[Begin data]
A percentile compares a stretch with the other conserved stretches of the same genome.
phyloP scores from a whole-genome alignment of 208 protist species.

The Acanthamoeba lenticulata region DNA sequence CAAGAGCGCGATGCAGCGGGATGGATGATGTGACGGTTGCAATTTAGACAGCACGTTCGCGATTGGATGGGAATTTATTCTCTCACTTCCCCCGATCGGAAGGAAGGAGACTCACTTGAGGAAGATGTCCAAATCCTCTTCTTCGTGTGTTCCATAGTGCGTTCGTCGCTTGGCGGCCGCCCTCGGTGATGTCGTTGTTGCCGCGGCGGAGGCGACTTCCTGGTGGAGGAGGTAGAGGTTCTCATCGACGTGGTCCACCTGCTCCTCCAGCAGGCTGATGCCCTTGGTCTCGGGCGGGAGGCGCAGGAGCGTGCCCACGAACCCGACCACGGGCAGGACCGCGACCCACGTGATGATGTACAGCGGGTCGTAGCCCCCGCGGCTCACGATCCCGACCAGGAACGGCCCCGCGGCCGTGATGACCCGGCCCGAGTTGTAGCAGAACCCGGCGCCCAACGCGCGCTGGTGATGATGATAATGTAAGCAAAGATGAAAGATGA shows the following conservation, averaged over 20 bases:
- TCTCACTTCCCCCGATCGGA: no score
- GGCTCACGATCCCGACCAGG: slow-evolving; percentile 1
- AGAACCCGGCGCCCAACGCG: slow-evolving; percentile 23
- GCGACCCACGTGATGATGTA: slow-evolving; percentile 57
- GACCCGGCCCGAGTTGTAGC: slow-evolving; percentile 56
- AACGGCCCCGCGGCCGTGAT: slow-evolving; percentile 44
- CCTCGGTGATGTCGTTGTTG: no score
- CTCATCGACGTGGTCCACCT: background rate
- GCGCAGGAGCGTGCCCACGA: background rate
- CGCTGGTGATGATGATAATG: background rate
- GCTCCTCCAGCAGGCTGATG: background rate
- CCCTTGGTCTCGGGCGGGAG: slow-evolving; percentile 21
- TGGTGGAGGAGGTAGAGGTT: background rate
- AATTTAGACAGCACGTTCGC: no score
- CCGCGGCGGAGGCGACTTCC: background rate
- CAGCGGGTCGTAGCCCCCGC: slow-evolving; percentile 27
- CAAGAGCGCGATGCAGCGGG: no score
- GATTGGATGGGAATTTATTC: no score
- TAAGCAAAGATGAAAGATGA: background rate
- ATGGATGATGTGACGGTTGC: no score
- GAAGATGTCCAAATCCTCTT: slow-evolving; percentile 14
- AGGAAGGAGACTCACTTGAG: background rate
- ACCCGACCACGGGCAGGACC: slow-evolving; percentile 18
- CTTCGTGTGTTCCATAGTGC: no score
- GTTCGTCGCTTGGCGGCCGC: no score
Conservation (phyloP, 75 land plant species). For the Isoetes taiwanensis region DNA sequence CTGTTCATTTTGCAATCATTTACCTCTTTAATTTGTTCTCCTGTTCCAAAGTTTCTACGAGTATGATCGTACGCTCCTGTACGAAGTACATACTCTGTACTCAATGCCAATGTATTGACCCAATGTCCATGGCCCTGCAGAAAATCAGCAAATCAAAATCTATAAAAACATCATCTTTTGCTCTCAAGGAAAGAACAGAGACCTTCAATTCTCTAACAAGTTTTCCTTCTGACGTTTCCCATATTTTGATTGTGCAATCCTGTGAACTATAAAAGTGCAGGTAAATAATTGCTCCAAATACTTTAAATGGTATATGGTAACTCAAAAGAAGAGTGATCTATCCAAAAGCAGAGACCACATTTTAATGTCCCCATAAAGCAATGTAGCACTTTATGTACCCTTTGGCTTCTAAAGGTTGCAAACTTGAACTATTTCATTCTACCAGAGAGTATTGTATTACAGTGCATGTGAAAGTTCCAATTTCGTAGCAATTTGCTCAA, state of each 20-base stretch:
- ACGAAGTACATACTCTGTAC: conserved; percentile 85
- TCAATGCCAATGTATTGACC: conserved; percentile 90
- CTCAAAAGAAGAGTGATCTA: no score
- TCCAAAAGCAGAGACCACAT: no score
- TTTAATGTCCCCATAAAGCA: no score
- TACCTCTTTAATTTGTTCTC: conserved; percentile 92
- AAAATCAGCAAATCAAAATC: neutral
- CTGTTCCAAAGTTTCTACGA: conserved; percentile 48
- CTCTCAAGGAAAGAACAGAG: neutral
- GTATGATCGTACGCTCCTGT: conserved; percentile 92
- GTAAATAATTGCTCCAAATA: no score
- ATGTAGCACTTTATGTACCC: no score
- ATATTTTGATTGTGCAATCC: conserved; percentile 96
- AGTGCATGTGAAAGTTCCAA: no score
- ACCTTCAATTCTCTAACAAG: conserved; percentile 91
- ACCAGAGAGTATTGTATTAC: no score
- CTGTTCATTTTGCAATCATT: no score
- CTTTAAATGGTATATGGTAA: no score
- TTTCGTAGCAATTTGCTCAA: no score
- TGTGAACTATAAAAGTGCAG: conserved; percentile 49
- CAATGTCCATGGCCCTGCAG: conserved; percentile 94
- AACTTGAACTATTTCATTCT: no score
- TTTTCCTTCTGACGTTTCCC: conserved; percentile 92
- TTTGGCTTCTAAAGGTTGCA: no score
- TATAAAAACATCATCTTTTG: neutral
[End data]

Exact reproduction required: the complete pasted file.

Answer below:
A percentile compares a stretch with the other conserved stretches of the same genome.
phyloP scores from a whole-genome alignment of 208 protist species.

The Acanthamoeba lenticulata region DNA sequence CAAGAGCGCGATGCAGCGGGATGGATGATGTGACGGTTGCAATTTAGACAGCACGTTCGCGATTGGATGGGAATTTATTCTCTCACTTCCCCCGATCGGAAGGAAGGAGACTCACTTGAGGAAGATGTCCAAATCCTCTTCTTCGTGTGTTCCATAGTGCGTTCGTCGCTTGGCGGCCGCCCTCGGTGATGTCGTTGTTGCCGCGGCGGAGGCGACTTCCTGGTGGAGGAGGTAGAGGTTCTCATCGACGTGGTCCACCTGCTCCTCCAGCAGGCTGATGCCCTTGGTCTCGGGCGGGAGGCGCAGGAGCGTGCCCACGAACCCGACCACGGGCAGGACCGCGACCCACGTGATGATGTACAGCGGGTCGTAGCCCCCGCGGCTCACGATCCCGACCAGGAACGGCCCCGCGGCCGTGATGACCCGGCCCGAGTTGTAGCAGAACCCGGCGCCCAACGCGCGCTGGTGATGATGATAATGTAAGCAAAGATGAAAGATGA shows the following conservation, averaged over 20 bases:
- TCTCACTTCCCCCGATCGGA: no score
- GGCTCACGATCCCGACCAGG: slow-evolving; percentile 1
- AGAACCCGGCGCCCAACGCG: slow-evolving; percentile 23
- GCGACCCACGTGATGATGTA: slow-evolving; percentile 57
- GACCCGGCCCGAGTTGTAGC: slow-evolving; percentile 56
- AACGGCCCCGCGGCCGTGAT: slow-evolving; percentile 44
- CCTCGGTGATGTCGTTGTTG: no score
- CTCATCGACGTGGTCCACCT: background rate
- GCGCAGGAGCGTGCCCACGA: background rate
- CGCTGGTGATGATGATAATG: background rate
- GCTCCTCCAGCAGGCTGATG: background rate
- CCCTTGGTCTCGGGCGGGAG: slow-evolving; percentile 21
- TGGTGGAGGAGGTAGAGGTT: background rate
- AATTTAGACAGCACGTTCGC: no score
- CCGCGGCGGAGGCGACTTCC: background rate
- CAGCGGGTCGTAGCCCCCGC: slow-evolving; percentile 27
- CAAGAGCGCGATGCAGCGGG: no score
- GATTGGATGGGAATTTATTC: no score
- TAAGCAAAGATGAAAGATGA: background rate
- ATGGATGATGTGACGGTTGC: no score
- GAAGATGTCCAAATCCTCTT: slow-evolving; percentile 14
- AGGAAGGAGACTCACTTGAG: background rate
- ACCCGACCACGGGCAGGACC: slow-evolving; percentile 18
- CTTCGTGTGTTCCATAGTGC: no score
- GTTCGTCGCTTGGCGGCCGC: no score
Conservation (phyloP, 75 land plant species). For the Isoetes taiwanensis region DNA sequence CTGTTCATTTTGCAATCATTTACCTCTTTAATTTGTTCTCCTGTTCCAAAGTTTCTACGAGTATGATCGTACGCTCCTGTACGAAGTACATACTCTGTACTCAATGCCAATGTATTGACCCAATGTCCATGGCCCTGCAGAAAATCAGCAAATCAAAATCTATAAAAACATCATCTTTTGCTCTCAAGGAAAGAACAGAGACCTTCAATTCTCTAACAAGTTTTCCTTCTGACGTTTCCCATATTTTGATTGTGCAATCCTGTGAACTATAAAAGTGCAGGTAAATAATTGCTCCAAATACTTTAAATGGTATATGGTAACTCAAAAGAAGAGTGATCTATCCAAAAGCAGAGACCACATTTTAATGTCCCCATAAAGCAATGTAGCACTTTATGTACCCTTTGGCTTCTAAAGGTTGCAAACTTGAACTATTTCATTCTACCAGAGAGTATTGTATTACAGTGCATGTGAAAGTTCCAATTTCGTAGCAATTTGCTCAA, state of each 20-base stretch:
- ACGAAGTACATACTCTGTAC: conserved; percentile 85
- TCAATGCCAATGTATTGACC: conserved; percentile 90
- CTCAAAAGAAGAGTGATCTA: no score
- TCCAAAAGCAGAGACCACAT: no score
- TTTAATGTCCCCATAAAGCA: no score
- TACCTCTTTAATTTGTTCTC: conserved; percentile 92
- AAAATCAGCAAATCAAAATC: neutral
- CTGTTCCAAAGTTTCTACGA: conserved; percentile 48
- CTCTCAAGGAAAGAACAGAG: neutral
- GTATGATCGTACGCTCCTGT: conserved; percentile 92
- GTAAATAATTGCTCCAAATA: no score
- ATGTAGCACTTTATGTACCC: no score
- ATATTTTGATTGTGCAATCC: conserved; percentile 96
- AGTGCATGTGAAAGTTCCAA: no score
- ACCTTCAATTCTCTAACAAG: conserved; percentile 91
- ACCAGAGAGTATTGTATTAC: no score
- CTGTTCATTTTGCAATCATT: no score
- CTTTAAATGGTATATGGTAA: no score
- TTTCGTAGCAATTTGCTCAA: no score
- TGTGAACTATAAAAGTGCAG: conserved; percentile 49
- CAATGTCCATGGCCCTGCAG: conserved; percentile 94
- AACTTGAACTATTTCATTCT: no score
- TTTTCCTTCTGACGTTTCCC: conserved; percentile 92
- TTTGGCTTCTAAAGGTTGCA: no score
- TATAAAAACATCATCTTTTG: neutral